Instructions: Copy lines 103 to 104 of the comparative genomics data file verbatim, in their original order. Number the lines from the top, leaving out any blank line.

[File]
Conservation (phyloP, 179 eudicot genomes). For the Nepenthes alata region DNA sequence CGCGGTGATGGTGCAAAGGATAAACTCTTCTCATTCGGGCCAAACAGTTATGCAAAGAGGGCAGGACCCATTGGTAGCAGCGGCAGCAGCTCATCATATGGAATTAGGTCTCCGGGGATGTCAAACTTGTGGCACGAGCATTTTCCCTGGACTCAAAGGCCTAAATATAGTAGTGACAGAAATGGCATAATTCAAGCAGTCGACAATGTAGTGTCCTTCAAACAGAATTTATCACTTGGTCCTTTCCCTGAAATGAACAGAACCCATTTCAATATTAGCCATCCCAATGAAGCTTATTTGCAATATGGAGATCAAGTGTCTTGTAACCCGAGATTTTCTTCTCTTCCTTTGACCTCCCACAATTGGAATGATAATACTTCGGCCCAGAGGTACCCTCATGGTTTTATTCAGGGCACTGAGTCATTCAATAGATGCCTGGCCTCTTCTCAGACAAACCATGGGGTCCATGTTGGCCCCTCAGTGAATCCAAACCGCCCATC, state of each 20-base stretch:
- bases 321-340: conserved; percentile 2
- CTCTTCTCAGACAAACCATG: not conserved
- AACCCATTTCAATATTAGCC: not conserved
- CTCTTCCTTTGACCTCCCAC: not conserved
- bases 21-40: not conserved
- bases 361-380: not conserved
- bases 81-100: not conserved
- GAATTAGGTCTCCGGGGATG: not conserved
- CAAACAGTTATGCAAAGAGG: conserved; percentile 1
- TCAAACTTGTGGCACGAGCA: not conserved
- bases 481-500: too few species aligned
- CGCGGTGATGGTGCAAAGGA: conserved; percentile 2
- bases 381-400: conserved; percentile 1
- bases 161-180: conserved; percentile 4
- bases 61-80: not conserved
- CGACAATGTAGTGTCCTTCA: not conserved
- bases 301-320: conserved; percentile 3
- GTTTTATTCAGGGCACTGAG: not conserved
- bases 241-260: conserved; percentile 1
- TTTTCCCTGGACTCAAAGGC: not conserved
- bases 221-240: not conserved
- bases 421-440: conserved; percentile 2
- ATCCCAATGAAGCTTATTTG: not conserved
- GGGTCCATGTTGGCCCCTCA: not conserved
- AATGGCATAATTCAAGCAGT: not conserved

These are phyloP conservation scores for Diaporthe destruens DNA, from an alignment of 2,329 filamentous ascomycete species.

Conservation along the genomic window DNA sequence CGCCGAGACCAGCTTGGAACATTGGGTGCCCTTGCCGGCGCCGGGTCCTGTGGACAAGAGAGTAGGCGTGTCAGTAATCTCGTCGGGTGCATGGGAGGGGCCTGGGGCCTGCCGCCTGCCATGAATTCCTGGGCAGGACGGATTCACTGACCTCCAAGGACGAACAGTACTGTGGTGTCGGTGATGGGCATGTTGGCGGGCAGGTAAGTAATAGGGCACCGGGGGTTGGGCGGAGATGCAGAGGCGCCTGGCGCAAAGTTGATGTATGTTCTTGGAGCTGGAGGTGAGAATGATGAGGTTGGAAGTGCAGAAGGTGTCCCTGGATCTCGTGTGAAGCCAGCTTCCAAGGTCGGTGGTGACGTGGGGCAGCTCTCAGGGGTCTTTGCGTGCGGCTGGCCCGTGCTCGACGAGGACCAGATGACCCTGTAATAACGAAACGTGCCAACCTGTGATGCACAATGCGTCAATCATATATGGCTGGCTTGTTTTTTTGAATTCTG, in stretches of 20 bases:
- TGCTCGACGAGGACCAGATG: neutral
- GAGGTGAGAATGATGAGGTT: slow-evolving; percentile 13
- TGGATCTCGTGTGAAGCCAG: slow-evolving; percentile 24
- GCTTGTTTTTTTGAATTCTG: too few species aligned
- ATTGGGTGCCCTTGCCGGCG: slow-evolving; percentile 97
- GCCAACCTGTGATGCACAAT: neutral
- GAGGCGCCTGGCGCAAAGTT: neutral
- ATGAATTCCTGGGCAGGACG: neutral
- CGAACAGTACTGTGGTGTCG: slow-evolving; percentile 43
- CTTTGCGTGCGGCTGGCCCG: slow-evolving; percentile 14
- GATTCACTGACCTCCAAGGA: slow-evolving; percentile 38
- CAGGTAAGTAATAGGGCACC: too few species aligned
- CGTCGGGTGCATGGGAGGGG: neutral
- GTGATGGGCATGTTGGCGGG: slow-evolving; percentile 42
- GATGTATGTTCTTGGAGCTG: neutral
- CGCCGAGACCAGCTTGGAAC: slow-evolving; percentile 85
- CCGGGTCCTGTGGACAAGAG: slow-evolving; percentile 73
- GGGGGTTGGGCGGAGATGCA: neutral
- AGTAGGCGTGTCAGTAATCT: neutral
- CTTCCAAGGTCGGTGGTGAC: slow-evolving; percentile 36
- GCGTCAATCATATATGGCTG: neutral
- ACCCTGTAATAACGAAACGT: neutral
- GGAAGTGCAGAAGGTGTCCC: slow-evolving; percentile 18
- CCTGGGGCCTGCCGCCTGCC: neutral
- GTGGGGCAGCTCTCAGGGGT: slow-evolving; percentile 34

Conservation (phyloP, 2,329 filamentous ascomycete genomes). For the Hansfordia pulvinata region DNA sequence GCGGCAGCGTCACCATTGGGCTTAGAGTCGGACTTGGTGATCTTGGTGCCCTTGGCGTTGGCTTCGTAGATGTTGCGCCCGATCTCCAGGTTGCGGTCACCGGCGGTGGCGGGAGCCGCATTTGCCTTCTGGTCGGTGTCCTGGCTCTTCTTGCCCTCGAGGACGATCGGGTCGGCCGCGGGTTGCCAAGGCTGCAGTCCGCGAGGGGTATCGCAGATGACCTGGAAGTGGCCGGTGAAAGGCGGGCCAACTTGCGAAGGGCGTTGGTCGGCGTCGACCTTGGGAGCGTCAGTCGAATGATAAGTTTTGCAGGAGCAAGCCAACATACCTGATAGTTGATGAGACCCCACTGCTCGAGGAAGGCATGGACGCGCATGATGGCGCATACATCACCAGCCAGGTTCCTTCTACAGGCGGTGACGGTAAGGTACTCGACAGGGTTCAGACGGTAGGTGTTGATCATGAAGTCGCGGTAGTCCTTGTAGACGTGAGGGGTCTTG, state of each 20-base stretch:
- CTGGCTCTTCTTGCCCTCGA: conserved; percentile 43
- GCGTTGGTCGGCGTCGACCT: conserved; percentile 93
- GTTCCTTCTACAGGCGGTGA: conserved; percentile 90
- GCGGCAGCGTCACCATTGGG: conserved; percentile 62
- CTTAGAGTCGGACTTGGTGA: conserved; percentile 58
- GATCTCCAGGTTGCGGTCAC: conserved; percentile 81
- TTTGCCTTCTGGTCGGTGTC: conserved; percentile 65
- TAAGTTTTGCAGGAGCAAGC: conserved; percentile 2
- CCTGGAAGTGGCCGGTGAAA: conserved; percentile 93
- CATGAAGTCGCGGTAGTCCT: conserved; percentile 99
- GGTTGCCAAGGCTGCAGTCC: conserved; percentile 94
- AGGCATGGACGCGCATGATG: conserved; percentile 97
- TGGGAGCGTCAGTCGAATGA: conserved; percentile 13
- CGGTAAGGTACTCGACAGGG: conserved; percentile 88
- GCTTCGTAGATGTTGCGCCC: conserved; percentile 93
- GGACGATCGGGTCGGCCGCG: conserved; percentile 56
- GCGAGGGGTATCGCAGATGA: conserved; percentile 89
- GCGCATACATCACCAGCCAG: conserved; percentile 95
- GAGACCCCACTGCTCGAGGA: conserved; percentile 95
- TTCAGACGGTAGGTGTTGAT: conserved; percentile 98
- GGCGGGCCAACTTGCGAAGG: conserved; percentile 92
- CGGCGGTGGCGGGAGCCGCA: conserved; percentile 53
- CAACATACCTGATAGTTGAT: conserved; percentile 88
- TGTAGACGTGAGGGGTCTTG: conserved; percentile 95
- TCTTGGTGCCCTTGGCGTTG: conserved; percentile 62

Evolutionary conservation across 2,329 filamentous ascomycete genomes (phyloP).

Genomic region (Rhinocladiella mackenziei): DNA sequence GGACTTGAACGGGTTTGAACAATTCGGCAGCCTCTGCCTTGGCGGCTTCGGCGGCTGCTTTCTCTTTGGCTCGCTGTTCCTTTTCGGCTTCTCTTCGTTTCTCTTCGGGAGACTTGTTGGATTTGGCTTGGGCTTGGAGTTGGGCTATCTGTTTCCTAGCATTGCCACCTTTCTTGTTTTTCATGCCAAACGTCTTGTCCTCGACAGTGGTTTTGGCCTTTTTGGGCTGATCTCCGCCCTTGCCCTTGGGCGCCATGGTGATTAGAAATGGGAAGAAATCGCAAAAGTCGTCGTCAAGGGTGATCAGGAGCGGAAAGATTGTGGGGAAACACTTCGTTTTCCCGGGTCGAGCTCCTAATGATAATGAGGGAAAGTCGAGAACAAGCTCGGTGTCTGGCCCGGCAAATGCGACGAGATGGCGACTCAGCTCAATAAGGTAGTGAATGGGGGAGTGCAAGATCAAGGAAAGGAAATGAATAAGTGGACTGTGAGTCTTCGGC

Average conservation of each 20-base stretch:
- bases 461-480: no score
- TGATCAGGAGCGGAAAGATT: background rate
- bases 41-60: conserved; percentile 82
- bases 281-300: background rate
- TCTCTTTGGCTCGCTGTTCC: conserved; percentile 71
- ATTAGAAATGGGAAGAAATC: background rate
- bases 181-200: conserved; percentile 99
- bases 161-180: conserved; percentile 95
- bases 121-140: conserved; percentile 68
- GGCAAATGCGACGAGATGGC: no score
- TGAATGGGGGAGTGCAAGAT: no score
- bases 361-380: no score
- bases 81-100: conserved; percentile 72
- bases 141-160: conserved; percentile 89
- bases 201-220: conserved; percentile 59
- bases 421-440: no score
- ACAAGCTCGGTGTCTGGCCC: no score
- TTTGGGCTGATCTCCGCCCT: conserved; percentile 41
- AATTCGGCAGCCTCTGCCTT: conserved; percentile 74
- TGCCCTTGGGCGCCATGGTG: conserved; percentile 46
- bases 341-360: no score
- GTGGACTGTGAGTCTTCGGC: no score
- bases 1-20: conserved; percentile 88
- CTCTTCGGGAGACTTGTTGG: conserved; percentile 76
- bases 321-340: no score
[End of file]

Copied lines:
- bases 341-360: no score
- GTGGACTGTGAGTCTTCGGC: no score